SO what about the laptop? Well, sometime during or immediately after this experience, I opened my email because I was afraid I was missing some meeting for one of the organizations in which I am a Vice President, and I saw a forwarded email for a free laptop. Just forward it on to your friends and include in CC. Its been "checked on snopes"... Yeah right. My brain said, "scam, scam, scam." But I said, to heck with it, its probably worth the 30 seconds, and my friends will forgive me. So I clicked the forward button, and sent that multiplied piece of cybertrash to a bunch of friends.

Needless to say, I didn't really get the laptop, but I did get into a great conversation with one of my professors about the iPhone. The end of my MRSA adventure was a check up with a Dr, who said everything looks fine. Michelle says that the adventure is never really ended, but I think I'm done. You, mr or ms reader, are amazing for having read all of this.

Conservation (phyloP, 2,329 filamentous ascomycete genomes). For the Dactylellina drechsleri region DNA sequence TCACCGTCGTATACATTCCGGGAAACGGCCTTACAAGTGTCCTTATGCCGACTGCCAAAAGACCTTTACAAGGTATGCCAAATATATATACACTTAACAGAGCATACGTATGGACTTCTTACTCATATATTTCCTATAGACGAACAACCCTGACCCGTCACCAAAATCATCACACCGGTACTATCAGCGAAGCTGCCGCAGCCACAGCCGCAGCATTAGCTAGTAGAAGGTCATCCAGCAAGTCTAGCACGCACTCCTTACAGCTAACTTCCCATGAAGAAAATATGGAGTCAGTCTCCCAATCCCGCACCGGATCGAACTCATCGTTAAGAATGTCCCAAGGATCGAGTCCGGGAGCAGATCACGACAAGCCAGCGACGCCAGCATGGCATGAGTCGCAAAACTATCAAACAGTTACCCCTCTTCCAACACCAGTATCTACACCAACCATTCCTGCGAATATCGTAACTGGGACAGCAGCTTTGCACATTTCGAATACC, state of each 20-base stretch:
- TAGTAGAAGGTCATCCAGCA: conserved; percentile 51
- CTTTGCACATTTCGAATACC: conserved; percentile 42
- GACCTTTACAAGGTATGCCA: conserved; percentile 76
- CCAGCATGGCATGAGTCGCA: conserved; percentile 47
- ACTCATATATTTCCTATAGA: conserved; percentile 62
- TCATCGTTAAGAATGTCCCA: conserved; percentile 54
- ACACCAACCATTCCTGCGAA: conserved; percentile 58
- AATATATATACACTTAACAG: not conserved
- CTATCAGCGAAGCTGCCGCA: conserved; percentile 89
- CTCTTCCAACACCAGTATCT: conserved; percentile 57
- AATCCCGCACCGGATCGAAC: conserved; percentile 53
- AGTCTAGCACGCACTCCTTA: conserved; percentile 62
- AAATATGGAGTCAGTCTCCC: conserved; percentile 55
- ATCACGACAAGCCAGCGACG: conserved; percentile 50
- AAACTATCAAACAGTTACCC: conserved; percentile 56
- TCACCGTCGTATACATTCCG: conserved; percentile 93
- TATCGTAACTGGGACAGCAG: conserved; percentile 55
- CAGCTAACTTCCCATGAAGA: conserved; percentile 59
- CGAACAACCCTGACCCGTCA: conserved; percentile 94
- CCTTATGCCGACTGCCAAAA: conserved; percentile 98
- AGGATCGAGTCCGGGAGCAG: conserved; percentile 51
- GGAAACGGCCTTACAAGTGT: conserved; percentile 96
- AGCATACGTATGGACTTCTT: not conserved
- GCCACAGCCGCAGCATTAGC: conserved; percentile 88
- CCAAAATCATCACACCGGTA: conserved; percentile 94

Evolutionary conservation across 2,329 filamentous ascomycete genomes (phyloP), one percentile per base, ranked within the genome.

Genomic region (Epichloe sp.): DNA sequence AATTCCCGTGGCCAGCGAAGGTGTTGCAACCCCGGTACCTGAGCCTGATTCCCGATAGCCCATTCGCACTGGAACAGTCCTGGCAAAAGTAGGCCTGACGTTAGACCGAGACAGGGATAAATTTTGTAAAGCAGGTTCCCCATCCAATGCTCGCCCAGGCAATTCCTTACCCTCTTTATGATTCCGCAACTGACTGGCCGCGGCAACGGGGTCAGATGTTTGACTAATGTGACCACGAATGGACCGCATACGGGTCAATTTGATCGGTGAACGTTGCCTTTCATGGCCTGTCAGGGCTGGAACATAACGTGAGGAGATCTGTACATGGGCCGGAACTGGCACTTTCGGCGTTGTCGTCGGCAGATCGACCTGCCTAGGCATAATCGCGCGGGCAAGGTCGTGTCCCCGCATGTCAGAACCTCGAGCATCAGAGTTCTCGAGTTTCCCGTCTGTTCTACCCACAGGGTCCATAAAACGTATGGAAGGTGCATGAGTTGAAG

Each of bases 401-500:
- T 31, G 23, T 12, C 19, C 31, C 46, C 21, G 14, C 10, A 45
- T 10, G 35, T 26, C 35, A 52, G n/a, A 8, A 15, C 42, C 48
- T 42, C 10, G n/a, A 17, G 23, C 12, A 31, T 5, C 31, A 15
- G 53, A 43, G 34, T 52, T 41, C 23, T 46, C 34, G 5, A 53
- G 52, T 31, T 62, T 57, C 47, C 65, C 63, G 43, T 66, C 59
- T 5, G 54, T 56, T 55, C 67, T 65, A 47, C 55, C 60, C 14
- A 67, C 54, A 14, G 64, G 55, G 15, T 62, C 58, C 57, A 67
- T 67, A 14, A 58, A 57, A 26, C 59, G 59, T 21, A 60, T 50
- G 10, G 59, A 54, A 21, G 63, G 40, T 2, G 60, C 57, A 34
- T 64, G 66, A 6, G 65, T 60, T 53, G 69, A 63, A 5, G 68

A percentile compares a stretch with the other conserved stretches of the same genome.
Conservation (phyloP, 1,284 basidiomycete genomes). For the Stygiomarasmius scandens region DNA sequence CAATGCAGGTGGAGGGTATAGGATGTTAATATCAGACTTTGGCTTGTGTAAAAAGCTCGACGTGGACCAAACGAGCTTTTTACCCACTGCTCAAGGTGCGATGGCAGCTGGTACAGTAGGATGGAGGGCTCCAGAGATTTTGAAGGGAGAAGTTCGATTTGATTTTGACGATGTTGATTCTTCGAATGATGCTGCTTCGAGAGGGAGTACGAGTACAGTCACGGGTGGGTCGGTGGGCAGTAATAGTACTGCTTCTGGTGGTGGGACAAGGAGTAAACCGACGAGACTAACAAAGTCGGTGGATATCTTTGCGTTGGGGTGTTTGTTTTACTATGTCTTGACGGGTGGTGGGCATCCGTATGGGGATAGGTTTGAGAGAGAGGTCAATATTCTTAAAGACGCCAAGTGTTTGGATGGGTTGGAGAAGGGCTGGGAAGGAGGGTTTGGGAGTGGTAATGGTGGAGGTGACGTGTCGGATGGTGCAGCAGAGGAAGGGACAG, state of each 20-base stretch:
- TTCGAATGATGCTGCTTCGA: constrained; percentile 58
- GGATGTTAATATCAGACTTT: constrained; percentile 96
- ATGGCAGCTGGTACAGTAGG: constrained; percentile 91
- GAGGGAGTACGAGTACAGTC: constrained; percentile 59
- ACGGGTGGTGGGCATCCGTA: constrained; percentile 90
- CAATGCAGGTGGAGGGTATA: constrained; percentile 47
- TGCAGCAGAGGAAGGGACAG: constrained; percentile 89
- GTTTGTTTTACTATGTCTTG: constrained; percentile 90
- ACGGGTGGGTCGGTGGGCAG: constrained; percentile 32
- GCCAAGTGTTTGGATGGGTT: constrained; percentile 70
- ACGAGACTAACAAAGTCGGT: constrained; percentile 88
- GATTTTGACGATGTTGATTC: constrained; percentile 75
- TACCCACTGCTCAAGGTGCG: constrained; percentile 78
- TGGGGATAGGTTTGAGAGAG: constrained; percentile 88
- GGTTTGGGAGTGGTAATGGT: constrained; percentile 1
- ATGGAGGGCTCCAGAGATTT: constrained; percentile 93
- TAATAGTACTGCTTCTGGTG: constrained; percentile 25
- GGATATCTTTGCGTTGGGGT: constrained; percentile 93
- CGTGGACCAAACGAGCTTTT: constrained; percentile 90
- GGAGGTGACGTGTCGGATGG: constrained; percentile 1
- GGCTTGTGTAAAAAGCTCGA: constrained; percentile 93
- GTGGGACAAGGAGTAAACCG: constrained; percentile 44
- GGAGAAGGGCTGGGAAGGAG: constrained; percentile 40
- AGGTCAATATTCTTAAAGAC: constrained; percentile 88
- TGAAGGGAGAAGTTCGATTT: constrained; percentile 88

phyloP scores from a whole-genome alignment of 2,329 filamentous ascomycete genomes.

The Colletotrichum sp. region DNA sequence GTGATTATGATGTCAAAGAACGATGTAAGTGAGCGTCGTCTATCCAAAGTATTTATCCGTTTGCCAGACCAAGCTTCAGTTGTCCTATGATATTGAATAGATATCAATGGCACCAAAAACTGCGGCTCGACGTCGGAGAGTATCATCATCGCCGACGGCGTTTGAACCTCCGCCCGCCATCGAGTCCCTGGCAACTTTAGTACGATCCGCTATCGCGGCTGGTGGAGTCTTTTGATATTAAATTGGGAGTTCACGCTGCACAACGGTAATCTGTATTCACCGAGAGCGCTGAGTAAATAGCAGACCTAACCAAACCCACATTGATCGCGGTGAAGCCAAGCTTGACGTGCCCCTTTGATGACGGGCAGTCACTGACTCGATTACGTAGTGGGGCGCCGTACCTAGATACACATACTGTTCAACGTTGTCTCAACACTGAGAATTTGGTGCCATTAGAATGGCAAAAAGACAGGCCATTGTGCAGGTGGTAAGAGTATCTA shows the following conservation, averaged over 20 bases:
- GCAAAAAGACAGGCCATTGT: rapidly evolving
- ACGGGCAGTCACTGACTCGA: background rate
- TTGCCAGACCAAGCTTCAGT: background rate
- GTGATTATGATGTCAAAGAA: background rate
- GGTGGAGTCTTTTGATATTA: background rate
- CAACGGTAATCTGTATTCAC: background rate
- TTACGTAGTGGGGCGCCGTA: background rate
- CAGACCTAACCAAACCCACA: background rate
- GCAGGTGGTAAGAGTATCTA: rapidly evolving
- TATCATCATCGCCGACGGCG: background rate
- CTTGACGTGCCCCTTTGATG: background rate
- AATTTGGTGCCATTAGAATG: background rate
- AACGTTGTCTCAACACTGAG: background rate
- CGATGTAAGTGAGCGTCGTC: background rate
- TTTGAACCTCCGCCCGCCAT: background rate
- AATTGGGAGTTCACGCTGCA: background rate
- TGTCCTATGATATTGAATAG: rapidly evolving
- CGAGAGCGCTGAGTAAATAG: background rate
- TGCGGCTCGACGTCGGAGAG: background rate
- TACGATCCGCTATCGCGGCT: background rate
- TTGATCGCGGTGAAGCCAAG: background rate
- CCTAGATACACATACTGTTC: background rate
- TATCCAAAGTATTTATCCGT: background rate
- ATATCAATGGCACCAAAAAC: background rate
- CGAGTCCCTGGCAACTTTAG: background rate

Monday, November 02, 2009

So I just registered my blog domain, but I was afraid I was going to delete the whole thing. Pretty stressful. I still don't have all the kinks worked out, but I'm happy with it.

Thursday, July 23, 2009

Fortitudo, Vigilatia, Defensio.
Brought to you by the Department of Fairness...oh wait, I mean Justice. (wink wink Professor Bonner)

Olmecs in DC, ...who knew?

On a serious note, we all lead charmed lives, and I personally feel like I need to show as much gratitude to God as I possibly can. Alot of that effort is just plain obedience. How long shall thy hand be stayed, and thine eye, yeah thy pure eye, behold from the heavens the sins of this people? Hopefully I am repenting at a fast enough rate that this question doesn't hit me smack in the middle of the forehead and knock me out.

I don't know if you can tell, but below is a stump of tree that was used as a defence for some soldier in the civil war. It is insane to think of the carnage that accompanied such. Anyhow, be righteous. Obey God.